But it’s also instructive. If there’s a lesson to be learned from ’07, it’s how carefree McIlroy approached and played that week. He was reminded again of that untroubled attitude while playing a practice round here with 23-year-old Jon Rahm, who stepped onto each tee, unsheathed his driver and bombed away with little regard for the wind or the bounce or the fescue. McIlroy smiled, because he remembers a time, not too long ago, that he’d attack a course with similar reckless abandon.

Full-field tee times from the 147th Open Championship

Full coverage of the 147th Open Championship

“I just think, as you get older, you get a little more cautious in life,” said McIlroy, 29. “I think it’s only natural. There’s something nice about being young and being oblivious to some stuff. The more I can get into that mindset, the better I’ll play golf.”

And so on the eve of this Open, as he approaches the four-year anniversary of his last major title, McIlroy finds himself searching for a way to channel that happy-go-lucky 18-year-old who was about to take the world by storm, to tap into the easygoing excellence that once defined his dominance.

It’s been a year since he first hinted at what he’s been missing. Last year’s Open at Royal Birkdale was the final event of his long run with caddie J.P. Fitzgerald. The chief reason for the split, he said, had nothing to do with some of the questionable on-course decisions, but rather a desire to take ownership of him game, to be freed up alongside one of his best friends, Harry Diamond.

That partnership has produced only one victory so far, and over the past few months, McIlroy has at times looked unsettled between the ropes. It’s difficult to compute, how someone with seemingly so much – a résumé with four majors, a robust bank account, a beautiful wife – can also appear disinterested and unmotivated.

“I think sometimes I need to get back to that attitude where I play carefree and just happy to be here,” he said. “A golf tournament is where I feel the most comfortable. It’s where I feel like I can 100 percent be myself and express myself. Sometimes the pressure that’s put on the top guys to perform at such a level every week, it starts to weigh on you a little bit. The more I can be like that kid, the better.”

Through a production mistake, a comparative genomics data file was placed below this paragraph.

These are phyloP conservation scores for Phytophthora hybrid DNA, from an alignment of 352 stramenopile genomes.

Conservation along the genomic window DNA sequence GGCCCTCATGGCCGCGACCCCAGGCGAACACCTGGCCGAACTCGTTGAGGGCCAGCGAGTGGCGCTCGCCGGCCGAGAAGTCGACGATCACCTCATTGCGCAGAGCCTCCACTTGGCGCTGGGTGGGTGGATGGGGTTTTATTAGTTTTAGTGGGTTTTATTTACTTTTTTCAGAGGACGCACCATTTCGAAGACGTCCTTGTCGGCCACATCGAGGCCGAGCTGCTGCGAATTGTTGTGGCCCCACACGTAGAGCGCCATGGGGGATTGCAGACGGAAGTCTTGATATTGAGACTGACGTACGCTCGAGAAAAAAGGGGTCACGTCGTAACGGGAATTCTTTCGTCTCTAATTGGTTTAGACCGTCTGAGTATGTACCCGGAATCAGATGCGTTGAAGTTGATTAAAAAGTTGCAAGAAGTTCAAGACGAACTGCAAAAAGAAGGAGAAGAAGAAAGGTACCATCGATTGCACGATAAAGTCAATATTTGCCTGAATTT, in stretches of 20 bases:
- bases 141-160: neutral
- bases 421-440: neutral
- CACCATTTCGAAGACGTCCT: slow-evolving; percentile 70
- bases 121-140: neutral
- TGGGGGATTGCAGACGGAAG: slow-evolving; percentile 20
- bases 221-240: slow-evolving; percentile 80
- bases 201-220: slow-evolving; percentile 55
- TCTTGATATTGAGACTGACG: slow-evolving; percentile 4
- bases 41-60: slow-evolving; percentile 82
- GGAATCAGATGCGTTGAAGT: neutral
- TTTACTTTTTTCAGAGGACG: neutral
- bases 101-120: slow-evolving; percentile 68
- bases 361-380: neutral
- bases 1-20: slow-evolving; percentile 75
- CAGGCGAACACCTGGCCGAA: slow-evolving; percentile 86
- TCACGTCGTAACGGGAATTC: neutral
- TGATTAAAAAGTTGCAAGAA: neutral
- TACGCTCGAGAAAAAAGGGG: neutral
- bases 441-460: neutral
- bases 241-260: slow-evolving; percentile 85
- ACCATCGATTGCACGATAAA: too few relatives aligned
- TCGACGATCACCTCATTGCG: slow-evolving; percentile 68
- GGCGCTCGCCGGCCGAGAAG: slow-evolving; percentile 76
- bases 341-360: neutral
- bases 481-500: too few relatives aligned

It’s a decidedly different landscape from when the erstwhile Boy Wonder last won a major, in summer 2014. Jordan Spieth had won just a single Tour event, not three majors. Dustin Johnson wasn’t world No. 1 but merely a tantalizing tease, a long-hitting, fast-living physical freak who was just beginning a six-month break to address "personal challenges." Two-time U.S. Open champion Brooks Koepka hadn’t even started playing in the States.  

McIlroy’s greatest asset, both then and now, was his driving – he put on clinics at Congressional and Kiawah, Hoylake and Valhalla. He was a mainstay at or near the top of the strokes gained: tee to green rankings, but over the past few years, because of better technology, fitness and coaching, the gap between him and the rest of the field has shrunk.

“I think at this stage players have caught up,” Harrington said. “There’s many players who drive the ball comparable and have certainly eaten into that advantage. Rory is well on pace to get into double digits with majors, but it has got harder. There’s no doubt there’s more players out there who are capable of having a big week and a big game for a major. It makes it tough.”

It’s not as though McIlroy hasn’t had opportunities to add to his major haul; they’ve just been less frequent and against stronger competition. In the 13 majors since he last won, he’s either finished in the top 10 or missed the cut in 11 of them. This year, he played in the final group at the Masters, and was on the verge of completing the career Grand Slam, before a soul-crushing 74 on the last day. His U.S. Open bid was over after nine holes, after an opening 80 and a missed cut during which he declined to speak to reporters after both frustrating rounds.

“I’m trying,” he said Wednesday. “I’m trying my best every time I tee it up, and it just hasn’t happened.”

A year after saying that majors are the only events that will define the rest of his career, he recently shrugged off the doom and gloom surrounding his Grand Slam drought: “It doesn’t keep me up at night, thinking, If I never won another major, I can’t live with myself.”

Eleven years ago, McIlroy never would have troubled himself with such trivial questions about his legacy. But perhaps a return to Carnoustie, to where his major career started, is just what he needs to unlock his greatness once again.